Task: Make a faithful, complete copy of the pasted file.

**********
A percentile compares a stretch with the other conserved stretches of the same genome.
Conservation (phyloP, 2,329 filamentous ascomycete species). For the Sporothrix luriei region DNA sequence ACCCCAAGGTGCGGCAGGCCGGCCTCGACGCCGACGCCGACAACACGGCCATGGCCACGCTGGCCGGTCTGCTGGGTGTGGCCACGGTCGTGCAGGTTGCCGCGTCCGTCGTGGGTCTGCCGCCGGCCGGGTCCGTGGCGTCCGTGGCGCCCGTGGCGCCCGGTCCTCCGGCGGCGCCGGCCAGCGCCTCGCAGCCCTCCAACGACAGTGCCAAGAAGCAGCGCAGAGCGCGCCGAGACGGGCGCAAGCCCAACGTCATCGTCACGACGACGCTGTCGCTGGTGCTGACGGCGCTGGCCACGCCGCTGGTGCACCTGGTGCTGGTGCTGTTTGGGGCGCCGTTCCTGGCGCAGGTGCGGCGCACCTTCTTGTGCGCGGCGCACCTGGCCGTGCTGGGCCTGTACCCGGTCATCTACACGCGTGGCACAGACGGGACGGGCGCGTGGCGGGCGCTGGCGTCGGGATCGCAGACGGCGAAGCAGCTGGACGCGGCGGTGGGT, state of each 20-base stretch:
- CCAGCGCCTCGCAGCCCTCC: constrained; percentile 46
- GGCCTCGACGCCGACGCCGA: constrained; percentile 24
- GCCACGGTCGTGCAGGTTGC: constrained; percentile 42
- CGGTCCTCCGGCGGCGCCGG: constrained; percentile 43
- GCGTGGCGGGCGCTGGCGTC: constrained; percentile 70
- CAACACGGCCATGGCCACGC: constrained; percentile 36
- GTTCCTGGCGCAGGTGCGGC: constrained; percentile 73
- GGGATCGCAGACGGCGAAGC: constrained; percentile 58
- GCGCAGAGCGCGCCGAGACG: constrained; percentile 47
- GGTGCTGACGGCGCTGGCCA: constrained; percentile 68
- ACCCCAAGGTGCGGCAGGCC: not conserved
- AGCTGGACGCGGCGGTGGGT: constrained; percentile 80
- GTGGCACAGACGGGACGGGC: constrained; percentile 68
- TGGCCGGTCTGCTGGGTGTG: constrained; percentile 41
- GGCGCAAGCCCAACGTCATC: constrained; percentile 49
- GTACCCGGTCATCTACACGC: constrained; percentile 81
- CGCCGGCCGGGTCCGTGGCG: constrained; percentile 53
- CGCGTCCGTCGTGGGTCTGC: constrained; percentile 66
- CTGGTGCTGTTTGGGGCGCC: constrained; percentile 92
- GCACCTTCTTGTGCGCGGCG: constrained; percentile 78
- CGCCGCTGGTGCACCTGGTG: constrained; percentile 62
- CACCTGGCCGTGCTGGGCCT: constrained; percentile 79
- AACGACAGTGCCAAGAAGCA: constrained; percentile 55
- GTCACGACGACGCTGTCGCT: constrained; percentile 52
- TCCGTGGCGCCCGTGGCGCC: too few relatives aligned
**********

A percentile compares a stretch with the other conserved stretches of the same genome.
Conservation (phyloP, 2,329 filamentous ascomycete species). For the Sporothrix luriei region DNA sequence ACCCCAAGGTGCGGCAGGCCGGCCTCGACGCCGACGCCGACAACACGGCCATGGCCACGCTGGCCGGTCTGCTGGGTGTGGCCACGGTCGTGCAGGTTGCCGCGTCCGTCGTGGGTCTGCCGCCGGCCGGGTCCGTGGCGTCCGTGGCGCCCGTGGCGCCCGGTCCTCCGGCGGCGCCGGCCAGCGCCTCGCAGCCCTCCAACGACAGTGCCAAGAAGCAGCGCAGAGCGCGCCGAGACGGGCGCAAGCCCAACGTCATCGTCACGACGACGCTGTCGCTGGTGCTGACGGCGCTGGCCACGCCGCTGGTGCACCTGGTGCTGGTGCTGTTTGGGGCGCCGTTCCTGGCGCAGGTGCGGCGCACCTTCTTGTGCGCGGCGCACCTGGCCGTGCTGGGCCTGTACCCGGTCATCTACACGCGTGGCACAGACGGGACGGGCGCGTGGCGGGCGCTGGCGTCGGGATCGCAGACGGCGAAGCAGCTGGACGCGGCGGTGGGT, state of each 20-base stretch:
- CCAGCGCCTCGCAGCCCTCC: constrained; percentile 46
- GGCCTCGACGCCGACGCCGA: constrained; percentile 24
- GCCACGGTCGTGCAGGTTGC: constrained; percentile 42
- CGGTCCTCCGGCGGCGCCGG: constrained; percentile 43
- GCGTGGCGGGCGCTGGCGTC: constrained; percentile 70
- CAACACGGCCATGGCCACGC: constrained; percentile 36
- GTTCCTGGCGCAGGTGCGGC: constrained; percentile 73
- GGGATCGCAGACGGCGAAGC: constrained; percentile 58
- GCGCAGAGCGCGCCGAGACG: constrained; percentile 47
- GGTGCTGACGGCGCTGGCCA: constrained; percentile 68
- ACCCCAAGGTGCGGCAGGCC: not conserved
- AGCTGGACGCGGCGGTGGGT: constrained; percentile 80
- GTGGCACAGACGGGACGGGC: constrained; percentile 68
- TGGCCGGTCTGCTGGGTGTG: constrained; percentile 41
- GGCGCAAGCCCAACGTCATC: constrained; percentile 49
- GTACCCGGTCATCTACACGC: constrained; percentile 81
- CGCCGGCCGGGTCCGTGGCG: constrained; percentile 53
- CGCGTCCGTCGTGGGTCTGC: constrained; percentile 66
- CTGGTGCTGTTTGGGGCGCC: constrained; percentile 92
- GCACCTTCTTGTGCGCGGCG: constrained; percentile 78
- CGCCGCTGGTGCACCTGGTG: constrained; percentile 62
- CACCTGGCCGTGCTGGGCCT: constrained; percentile 79
- AACGACAGTGCCAAGAAGCA: constrained; percentile 55
- GTCACGACGACGCTGTCGCT: constrained; percentile 52
- TCCGTGGCGCCCGTGGCGCC: too few relatives aligned